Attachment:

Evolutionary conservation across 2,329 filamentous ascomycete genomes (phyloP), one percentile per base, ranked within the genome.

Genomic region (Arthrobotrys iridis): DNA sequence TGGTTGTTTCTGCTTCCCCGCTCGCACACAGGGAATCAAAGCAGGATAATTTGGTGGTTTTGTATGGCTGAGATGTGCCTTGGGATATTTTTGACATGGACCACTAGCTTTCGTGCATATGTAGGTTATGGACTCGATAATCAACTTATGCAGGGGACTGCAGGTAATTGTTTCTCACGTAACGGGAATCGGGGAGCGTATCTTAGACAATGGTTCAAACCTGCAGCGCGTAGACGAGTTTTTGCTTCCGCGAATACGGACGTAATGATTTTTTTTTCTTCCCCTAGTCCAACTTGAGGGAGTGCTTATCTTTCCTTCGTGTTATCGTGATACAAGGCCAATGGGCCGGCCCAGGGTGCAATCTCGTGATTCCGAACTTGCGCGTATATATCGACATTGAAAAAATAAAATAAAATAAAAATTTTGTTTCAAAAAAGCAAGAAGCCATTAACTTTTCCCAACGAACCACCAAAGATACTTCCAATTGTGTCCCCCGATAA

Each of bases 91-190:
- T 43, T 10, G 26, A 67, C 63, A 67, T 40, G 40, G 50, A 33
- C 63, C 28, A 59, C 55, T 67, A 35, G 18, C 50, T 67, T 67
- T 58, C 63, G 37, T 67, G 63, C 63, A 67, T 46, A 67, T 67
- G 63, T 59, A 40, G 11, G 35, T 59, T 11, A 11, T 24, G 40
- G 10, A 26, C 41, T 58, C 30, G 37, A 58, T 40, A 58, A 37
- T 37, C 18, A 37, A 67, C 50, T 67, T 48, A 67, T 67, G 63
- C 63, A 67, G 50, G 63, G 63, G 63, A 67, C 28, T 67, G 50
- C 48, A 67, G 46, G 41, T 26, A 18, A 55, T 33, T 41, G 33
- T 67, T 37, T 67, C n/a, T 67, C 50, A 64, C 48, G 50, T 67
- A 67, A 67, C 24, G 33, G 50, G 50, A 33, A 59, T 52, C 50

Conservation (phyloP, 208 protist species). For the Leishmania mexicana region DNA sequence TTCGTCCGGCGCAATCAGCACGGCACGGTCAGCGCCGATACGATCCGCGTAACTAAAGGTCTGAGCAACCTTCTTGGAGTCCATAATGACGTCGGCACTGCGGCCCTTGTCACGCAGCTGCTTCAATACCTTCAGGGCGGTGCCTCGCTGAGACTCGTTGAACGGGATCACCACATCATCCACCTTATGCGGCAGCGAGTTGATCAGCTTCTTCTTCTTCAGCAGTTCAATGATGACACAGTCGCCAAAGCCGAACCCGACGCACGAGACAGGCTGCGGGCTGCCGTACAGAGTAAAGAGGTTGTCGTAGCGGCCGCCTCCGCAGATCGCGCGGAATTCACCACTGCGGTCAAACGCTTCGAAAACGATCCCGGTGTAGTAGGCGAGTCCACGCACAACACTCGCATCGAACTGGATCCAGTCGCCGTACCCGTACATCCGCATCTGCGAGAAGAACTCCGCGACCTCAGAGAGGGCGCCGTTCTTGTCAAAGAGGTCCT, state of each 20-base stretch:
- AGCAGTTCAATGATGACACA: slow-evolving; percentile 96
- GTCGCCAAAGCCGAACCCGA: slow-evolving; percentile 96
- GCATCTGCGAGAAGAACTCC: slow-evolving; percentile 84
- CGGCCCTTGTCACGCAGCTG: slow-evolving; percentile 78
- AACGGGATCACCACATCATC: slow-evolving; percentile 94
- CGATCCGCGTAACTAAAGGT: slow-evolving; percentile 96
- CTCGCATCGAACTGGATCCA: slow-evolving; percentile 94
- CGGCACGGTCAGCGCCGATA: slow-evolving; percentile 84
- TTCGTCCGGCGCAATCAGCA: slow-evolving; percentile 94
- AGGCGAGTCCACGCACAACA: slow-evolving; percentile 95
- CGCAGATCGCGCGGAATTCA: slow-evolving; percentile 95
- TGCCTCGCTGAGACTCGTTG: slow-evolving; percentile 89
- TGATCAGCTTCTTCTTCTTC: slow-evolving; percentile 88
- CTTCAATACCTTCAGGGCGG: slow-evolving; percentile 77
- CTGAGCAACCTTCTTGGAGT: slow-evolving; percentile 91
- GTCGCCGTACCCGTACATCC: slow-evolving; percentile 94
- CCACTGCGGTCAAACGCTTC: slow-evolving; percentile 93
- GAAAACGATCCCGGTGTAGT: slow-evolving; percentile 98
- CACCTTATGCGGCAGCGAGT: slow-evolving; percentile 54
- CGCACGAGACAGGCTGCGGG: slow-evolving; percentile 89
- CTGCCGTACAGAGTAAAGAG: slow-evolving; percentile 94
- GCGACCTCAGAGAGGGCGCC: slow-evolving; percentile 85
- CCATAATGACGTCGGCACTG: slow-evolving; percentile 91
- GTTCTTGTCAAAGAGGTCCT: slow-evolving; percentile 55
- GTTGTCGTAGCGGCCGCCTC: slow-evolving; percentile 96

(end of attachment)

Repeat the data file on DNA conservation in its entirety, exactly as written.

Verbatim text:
Evolutionary conservation across 2,329 filamentous ascomycete genomes (phyloP), one percentile per base, ranked within the genome.

Genomic region (Arthrobotrys iridis): DNA sequence TGGTTGTTTCTGCTTCCCCGCTCGCACACAGGGAATCAAAGCAGGATAATTTGGTGGTTTTGTATGGCTGAGATGTGCCTTGGGATATTTTTGACATGGACCACTAGCTTTCGTGCATATGTAGGTTATGGACTCGATAATCAACTTATGCAGGGGACTGCAGGTAATTGTTTCTCACGTAACGGGAATCGGGGAGCGTATCTTAGACAATGGTTCAAACCTGCAGCGCGTAGACGAGTTTTTGCTTCCGCGAATACGGACGTAATGATTTTTTTTTCTTCCCCTAGTCCAACTTGAGGGAGTGCTTATCTTTCCTTCGTGTTATCGTGATACAAGGCCAATGGGCCGGCCCAGGGTGCAATCTCGTGATTCCGAACTTGCGCGTATATATCGACATTGAAAAAATAAAATAAAATAAAAATTTTGTTTCAAAAAAGCAAGAAGCCATTAACTTTTCCCAACGAACCACCAAAGATACTTCCAATTGTGTCCCCCGATAA

Each of bases 91-190:
- T 43, T 10, G 26, A 67, C 63, A 67, T 40, G 40, G 50, A 33
- C 63, C 28, A 59, C 55, T 67, A 35, G 18, C 50, T 67, T 67
- T 58, C 63, G 37, T 67, G 63, C 63, A 67, T 46, A 67, T 67
- G 63, T 59, A 40, G 11, G 35, T 59, T 11, A 11, T 24, G 40
- G 10, A 26, C 41, T 58, C 30, G 37, A 58, T 40, A 58, A 37
- T 37, C 18, A 37, A 67, C 50, T 67, T 48, A 67, T 67, G 63
- C 63, A 67, G 50, G 63, G 63, G 63, A 67, C 28, T 67, G 50
- C 48, A 67, G 46, G 41, T 26, A 18, A 55, T 33, T 41, G 33
- T 67, T 37, T 67, C n/a, T 67, C 50, A 64, C 48, G 50, T 67
- A 67, A 67, C 24, G 33, G 50, G 50, A 33, A 59, T 52, C 50

Conservation (phyloP, 208 protist species). For the Leishmania mexicana region DNA sequence TTCGTCCGGCGCAATCAGCACGGCACGGTCAGCGCCGATACGATCCGCGTAACTAAAGGTCTGAGCAACCTTCTTGGAGTCCATAATGACGTCGGCACTGCGGCCCTTGTCACGCAGCTGCTTCAATACCTTCAGGGCGGTGCCTCGCTGAGACTCGTTGAACGGGATCACCACATCATCCACCTTATGCGGCAGCGAGTTGATCAGCTTCTTCTTCTTCAGCAGTTCAATGATGACACAGTCGCCAAAGCCGAACCCGACGCACGAGACAGGCTGCGGGCTGCCGTACAGAGTAAAGAGGTTGTCGTAGCGGCCGCCTCCGCAGATCGCGCGGAATTCACCACTGCGGTCAAACGCTTCGAAAACGATCCCGGTGTAGTAGGCGAGTCCACGCACAACACTCGCATCGAACTGGATCCAGTCGCCGTACCCGTACATCCGCATCTGCGAGAAGAACTCCGCGACCTCAGAGAGGGCGCCGTTCTTGTCAAAGAGGTCCT, state of each 20-base stretch:
- AGCAGTTCAATGATGACACA: slow-evolving; percentile 96
- GTCGCCAAAGCCGAACCCGA: slow-evolving; percentile 96
- GCATCTGCGAGAAGAACTCC: slow-evolving; percentile 84
- CGGCCCTTGTCACGCAGCTG: slow-evolving; percentile 78
- AACGGGATCACCACATCATC: slow-evolving; percentile 94
- CGATCCGCGTAACTAAAGGT: slow-evolving; percentile 96
- CTCGCATCGAACTGGATCCA: slow-evolving; percentile 94
- CGGCACGGTCAGCGCCGATA: slow-evolving; percentile 84
- TTCGTCCGGCGCAATCAGCA: slow-evolving; percentile 94
- AGGCGAGTCCACGCACAACA: slow-evolving; percentile 95
- CGCAGATCGCGCGGAATTCA: slow-evolving; percentile 95
- TGCCTCGCTGAGACTCGTTG: slow-evolving; percentile 89
- TGATCAGCTTCTTCTTCTTC: slow-evolving; percentile 88
- CTTCAATACCTTCAGGGCGG: slow-evolving; percentile 77
- CTGAGCAACCTTCTTGGAGT: slow-evolving; percentile 91
- GTCGCCGTACCCGTACATCC: slow-evolving; percentile 94
- CCACTGCGGTCAAACGCTTC: slow-evolving; percentile 93
- GAAAACGATCCCGGTGTAGT: slow-evolving; percentile 98
- CACCTTATGCGGCAGCGAGT: slow-evolving; percentile 54
- CGCACGAGACAGGCTGCGGG: slow-evolving; percentile 89
- CTGCCGTACAGAGTAAAGAG: slow-evolving; percentile 94
- GCGACCTCAGAGAGGGCGCC: slow-evolving; percentile 85
- CCATAATGACGTCGGCACTG: slow-evolving; percentile 91
- GTTCTTGTCAAAGAGGTCCT: slow-evolving; percentile 55
- GTTGTCGTAGCGGCCGCCTC: slow-evolving; percentile 96